• April 18, 2024
  • Last Update April 18, 2024 6:55 PM
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Kenyans warned to be wary of NTDs

Kenyans warned to be wary of NTDs

Busia,

Wednesday, March 13, 2024

KNA by Salome Alwanda

Residents of Busia County have been urged to visit public health facilities for diagnosis and treatment, in case they are bitten by dogs or other stray animals.

Speaking during a Technical Working Group forum, at the Busia County Referral Hospital, Wednesday, Busia Sub-county Neglected Tropical Diseases (NTD) Co-ordinator, Charles Omeny, noted that many cases of dog bites in the County are not reported to public health facilities.

“In many cases, victims of dog bites want to solve the cases at home and visit private clinics for medication, where they are only given pain killers,” he said.

Omeny added that public hospitals have professionals who will administer anti-tetanus and anti-rabies injections to the victims in order to protect them from any further harm.

“If a patient waits until he/she sees the signs of rabies, then there is no reverse, ‘he said, adding that many cases of delayed treatment have led to death.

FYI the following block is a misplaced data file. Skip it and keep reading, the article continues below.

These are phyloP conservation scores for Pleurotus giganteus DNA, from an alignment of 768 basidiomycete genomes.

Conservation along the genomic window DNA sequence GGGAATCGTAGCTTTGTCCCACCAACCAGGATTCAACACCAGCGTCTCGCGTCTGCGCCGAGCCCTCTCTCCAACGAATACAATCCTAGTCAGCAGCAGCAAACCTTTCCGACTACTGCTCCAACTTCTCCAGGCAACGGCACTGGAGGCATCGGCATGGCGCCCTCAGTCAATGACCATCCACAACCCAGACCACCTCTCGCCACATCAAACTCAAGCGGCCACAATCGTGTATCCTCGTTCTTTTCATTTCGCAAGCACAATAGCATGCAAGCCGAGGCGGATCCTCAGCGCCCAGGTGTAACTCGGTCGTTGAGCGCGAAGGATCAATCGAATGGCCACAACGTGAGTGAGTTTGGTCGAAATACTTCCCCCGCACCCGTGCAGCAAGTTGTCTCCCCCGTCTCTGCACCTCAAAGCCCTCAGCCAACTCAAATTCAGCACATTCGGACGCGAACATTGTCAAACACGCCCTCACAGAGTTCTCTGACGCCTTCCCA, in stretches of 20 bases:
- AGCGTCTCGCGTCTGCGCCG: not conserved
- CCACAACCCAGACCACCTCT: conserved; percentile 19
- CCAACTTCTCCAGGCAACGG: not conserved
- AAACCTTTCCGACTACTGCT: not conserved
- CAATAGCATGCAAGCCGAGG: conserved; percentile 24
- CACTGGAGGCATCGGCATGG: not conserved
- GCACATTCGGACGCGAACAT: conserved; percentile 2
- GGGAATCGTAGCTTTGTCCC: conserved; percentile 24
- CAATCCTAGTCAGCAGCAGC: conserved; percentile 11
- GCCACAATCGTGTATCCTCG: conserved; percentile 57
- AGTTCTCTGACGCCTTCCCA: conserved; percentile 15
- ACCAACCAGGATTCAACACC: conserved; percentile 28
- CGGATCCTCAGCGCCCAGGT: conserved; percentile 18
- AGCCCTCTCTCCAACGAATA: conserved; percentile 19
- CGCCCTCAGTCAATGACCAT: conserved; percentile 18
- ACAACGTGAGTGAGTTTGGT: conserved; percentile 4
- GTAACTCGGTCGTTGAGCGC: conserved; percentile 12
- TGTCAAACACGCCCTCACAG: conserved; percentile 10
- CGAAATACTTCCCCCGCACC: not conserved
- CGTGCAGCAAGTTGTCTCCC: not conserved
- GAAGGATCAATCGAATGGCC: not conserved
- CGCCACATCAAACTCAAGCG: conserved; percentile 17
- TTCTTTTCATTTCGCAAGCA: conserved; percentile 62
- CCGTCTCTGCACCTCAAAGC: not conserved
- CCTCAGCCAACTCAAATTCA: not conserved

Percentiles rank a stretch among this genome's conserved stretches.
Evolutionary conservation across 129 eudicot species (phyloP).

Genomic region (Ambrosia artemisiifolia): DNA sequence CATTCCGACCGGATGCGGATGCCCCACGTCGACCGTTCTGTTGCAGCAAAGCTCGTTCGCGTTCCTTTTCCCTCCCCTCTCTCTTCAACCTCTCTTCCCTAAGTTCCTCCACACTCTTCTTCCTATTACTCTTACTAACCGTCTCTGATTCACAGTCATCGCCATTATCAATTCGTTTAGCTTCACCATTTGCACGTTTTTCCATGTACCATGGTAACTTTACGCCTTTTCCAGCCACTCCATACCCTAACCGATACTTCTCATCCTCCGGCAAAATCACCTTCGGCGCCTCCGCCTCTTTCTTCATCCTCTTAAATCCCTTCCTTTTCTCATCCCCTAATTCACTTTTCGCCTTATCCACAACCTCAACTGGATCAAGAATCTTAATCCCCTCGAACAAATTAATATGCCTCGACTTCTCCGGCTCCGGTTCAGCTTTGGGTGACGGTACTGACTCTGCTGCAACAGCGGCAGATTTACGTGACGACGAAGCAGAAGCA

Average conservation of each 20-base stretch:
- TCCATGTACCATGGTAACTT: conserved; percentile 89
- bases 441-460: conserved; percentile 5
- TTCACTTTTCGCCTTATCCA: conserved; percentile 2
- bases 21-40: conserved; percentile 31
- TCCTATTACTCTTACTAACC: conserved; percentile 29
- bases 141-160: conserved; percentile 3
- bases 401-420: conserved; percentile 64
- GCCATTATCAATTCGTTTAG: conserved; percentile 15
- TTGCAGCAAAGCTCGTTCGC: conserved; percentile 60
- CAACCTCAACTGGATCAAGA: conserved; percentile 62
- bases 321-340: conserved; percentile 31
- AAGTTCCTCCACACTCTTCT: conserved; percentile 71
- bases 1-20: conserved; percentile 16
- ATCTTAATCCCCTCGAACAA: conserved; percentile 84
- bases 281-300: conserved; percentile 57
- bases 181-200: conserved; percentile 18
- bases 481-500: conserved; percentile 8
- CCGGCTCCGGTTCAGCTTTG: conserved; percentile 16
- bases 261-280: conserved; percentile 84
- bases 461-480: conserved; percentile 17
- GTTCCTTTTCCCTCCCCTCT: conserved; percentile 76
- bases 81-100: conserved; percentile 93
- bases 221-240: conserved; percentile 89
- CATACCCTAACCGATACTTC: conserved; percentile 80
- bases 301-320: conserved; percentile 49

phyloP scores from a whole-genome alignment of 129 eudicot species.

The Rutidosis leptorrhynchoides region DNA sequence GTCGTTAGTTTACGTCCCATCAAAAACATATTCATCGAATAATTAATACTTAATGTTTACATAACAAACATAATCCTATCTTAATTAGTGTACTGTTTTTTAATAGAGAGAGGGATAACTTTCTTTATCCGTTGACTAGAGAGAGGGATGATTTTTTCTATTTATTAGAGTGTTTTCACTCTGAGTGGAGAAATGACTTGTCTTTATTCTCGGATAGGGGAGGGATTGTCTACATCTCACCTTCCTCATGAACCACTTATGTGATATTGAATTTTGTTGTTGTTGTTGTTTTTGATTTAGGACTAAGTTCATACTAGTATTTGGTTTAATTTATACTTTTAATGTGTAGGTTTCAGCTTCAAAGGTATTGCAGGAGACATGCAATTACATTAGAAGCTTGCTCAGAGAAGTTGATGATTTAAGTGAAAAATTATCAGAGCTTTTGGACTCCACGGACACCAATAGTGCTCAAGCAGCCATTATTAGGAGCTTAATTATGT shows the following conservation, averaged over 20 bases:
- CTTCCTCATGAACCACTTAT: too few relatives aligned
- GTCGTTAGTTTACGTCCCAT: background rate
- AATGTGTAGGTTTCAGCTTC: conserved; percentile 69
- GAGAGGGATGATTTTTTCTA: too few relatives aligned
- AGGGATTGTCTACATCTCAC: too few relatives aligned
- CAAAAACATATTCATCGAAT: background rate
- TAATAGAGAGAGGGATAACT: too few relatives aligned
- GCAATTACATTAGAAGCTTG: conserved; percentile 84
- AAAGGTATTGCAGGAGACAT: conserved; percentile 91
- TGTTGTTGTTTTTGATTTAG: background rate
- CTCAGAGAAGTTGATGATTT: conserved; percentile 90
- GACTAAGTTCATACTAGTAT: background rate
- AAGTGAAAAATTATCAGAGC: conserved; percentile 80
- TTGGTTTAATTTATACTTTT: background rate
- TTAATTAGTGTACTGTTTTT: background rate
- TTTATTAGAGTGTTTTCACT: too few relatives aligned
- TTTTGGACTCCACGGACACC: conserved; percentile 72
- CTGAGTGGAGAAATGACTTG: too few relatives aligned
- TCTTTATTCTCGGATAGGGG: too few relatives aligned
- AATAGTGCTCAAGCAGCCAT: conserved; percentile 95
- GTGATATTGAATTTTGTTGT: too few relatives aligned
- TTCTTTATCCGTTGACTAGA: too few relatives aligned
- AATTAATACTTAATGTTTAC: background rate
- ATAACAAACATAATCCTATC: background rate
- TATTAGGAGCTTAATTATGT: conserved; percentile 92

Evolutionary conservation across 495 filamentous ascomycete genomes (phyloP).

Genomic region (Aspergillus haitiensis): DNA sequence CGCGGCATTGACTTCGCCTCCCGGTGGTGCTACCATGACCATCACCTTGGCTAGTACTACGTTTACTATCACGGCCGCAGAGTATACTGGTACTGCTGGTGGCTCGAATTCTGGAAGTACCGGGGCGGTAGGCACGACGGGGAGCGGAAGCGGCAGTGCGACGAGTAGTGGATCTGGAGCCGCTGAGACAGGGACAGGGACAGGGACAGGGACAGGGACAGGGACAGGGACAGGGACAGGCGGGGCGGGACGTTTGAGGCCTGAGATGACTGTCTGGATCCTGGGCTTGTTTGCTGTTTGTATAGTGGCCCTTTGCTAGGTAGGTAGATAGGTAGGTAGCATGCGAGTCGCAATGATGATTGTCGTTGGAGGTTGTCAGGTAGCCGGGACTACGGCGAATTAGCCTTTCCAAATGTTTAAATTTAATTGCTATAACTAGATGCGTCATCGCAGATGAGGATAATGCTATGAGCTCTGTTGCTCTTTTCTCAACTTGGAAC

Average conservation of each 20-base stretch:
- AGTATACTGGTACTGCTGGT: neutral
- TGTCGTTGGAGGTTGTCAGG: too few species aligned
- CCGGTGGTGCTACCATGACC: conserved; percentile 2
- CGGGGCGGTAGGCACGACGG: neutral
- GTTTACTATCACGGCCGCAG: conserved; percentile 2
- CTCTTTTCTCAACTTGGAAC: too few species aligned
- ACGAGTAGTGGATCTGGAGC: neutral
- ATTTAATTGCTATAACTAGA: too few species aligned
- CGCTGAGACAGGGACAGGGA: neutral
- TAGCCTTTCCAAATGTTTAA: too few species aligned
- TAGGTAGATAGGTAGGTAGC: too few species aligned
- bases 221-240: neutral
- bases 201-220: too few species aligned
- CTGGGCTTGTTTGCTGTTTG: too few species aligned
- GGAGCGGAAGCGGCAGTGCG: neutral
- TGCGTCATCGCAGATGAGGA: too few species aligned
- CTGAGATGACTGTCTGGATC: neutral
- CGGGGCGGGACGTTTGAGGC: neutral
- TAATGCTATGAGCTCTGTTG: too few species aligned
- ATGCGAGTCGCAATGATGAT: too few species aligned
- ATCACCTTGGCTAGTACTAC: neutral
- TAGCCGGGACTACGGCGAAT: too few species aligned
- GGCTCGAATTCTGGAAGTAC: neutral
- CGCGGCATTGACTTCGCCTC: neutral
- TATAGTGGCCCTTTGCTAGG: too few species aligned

He further said that jigger infestation, another neglected tropical disease, was rampant in Butula, Teso South, Nambale, Matayos but victims fear coming out for treatment due to stigma.

The Official appealed to all residents infected by jiggers to come out for registration in order to benefit from a mass treatment exercise, that is being planned by the Department of Health.

“We will treat all those who are jigger infested and disinfect their living environment,” he said, adding that victims of snake bites should also access public health facilities for treatment.

Busia County Co-ordinator for TB and Leprosy, Mary Aseyong, said that the County was recording an increase in cases of leprosy, also a neglected tropical disease.

“Before the year 2020, we were recording up to 20 cases of leprosy annually,” she said, adding that Alupe leprosy centre has been receiving referral cases from the entire East African Region.

Aseyong added that the Centre registered six leprosy clients in 2020 but the number rose to 14 in 2021.

“In 2022, we registered 17 cases, while last year we received 10 leprosy clients,” she said, adding that late diagnosis of the disease can lead to irreparable deformities.She pointed out that a number of leprosy clients come from Teso South around, Asinge and Ngelechom areas, Teso North, Nambale and Matungu areas, Bunyala and Samia and Siaya County.

“We also have children suffering from leprosy, meaning that there is ongoing transmission within the Community,” she said.

The Official further said that the disease is curable within a period of six months or one year depending on its severity.

The Forum brought together stakeholders from relevant departments, to chart way forward on how to curb the Neglected Tropical Diseases.

Courtesy; KNA

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